correct riding posture. Conversely, I will investigate if the show jumping
saddle exaggerated design better accommodates the ‘light seat’ as it
suggests. I will also investigate whether there is any difference in lower leg
stability in both the GP saddle and show jumping saddle.
What data and data type will be collected?
I will collect body segment angles, by using body markers (Placed on top of
clothing on pre-determined points) I will also collect data on lower leg stability
using markers placed on the hip and heal. All of the described data will be
collected in the form of video. This data will then be analysed using Dartfish
video anaylsis software.
Leg length and stirrup length will be recorded throughout the study.
Do I have to take part?
No. All invited participants will only partake in the study under their own
choice there will be no pressure to partake and the individual regains the
right to leave the study at any time.
If you would like to partake in the study a permission form highlighting the
terms and agreements of the study will be forwarded to yourself and
Are there any pre-requisites for partaking in the study?
Yes. I will require you to ride at a minimum level of BHS stage 2 or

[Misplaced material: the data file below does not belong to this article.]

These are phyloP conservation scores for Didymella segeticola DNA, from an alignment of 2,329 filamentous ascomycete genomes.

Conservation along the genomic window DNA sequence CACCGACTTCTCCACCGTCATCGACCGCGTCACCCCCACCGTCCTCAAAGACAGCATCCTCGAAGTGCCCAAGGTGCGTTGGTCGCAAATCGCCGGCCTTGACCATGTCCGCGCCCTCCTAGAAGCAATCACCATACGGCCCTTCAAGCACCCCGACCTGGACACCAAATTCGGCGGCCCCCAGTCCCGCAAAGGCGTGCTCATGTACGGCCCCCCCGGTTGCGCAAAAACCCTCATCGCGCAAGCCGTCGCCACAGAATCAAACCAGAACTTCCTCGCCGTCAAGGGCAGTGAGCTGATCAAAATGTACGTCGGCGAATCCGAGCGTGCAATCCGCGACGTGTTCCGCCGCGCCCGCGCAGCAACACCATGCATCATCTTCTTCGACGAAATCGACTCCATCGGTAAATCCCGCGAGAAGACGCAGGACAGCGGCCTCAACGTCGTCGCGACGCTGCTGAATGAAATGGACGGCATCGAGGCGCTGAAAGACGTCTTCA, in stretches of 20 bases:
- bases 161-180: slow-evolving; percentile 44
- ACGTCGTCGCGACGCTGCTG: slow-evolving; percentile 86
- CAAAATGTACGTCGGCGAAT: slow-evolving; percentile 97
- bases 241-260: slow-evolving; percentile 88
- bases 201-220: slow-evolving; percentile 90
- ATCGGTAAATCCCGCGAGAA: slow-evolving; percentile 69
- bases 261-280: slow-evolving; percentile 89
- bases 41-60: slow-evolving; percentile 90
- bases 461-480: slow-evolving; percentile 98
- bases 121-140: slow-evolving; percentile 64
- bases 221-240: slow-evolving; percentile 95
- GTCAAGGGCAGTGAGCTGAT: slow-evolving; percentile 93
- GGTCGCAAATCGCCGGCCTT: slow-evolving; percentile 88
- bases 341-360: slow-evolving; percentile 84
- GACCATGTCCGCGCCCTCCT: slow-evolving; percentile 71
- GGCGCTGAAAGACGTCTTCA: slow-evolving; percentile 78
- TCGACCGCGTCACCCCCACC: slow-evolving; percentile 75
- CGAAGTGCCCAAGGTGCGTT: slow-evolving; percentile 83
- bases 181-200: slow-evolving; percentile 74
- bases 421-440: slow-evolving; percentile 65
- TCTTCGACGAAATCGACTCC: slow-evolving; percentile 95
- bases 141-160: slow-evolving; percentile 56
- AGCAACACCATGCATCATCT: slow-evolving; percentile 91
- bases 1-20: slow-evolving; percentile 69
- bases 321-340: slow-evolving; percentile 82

Equivalent, this will allow me to standardise my population sample as it
means all riders should have a competent riding posture.
I will also require a long leg to body ratio this will make data analysis easier
and 27-33inch inside leg length.
Is there any specification on clothing or equipment to be worn or
Yes. In order to make data analysis easier on myself and increase the
accuracy of the study, participants will be required to wear tight dark clothing;
preferably blue or black. They will also be required to wear correct riding
boots and to bring and wear a fitted helmet. Gloves may be worn but they will
remain as an optional item.
What Process will I under go in the study:
After signing the Participant permission form and understanding the
requirements of the study the participants will undergo the following:
Step 1:
Leg length measured:
- Inside leg length
- Thigh length
- Calf Length
Height measured.
Step 2: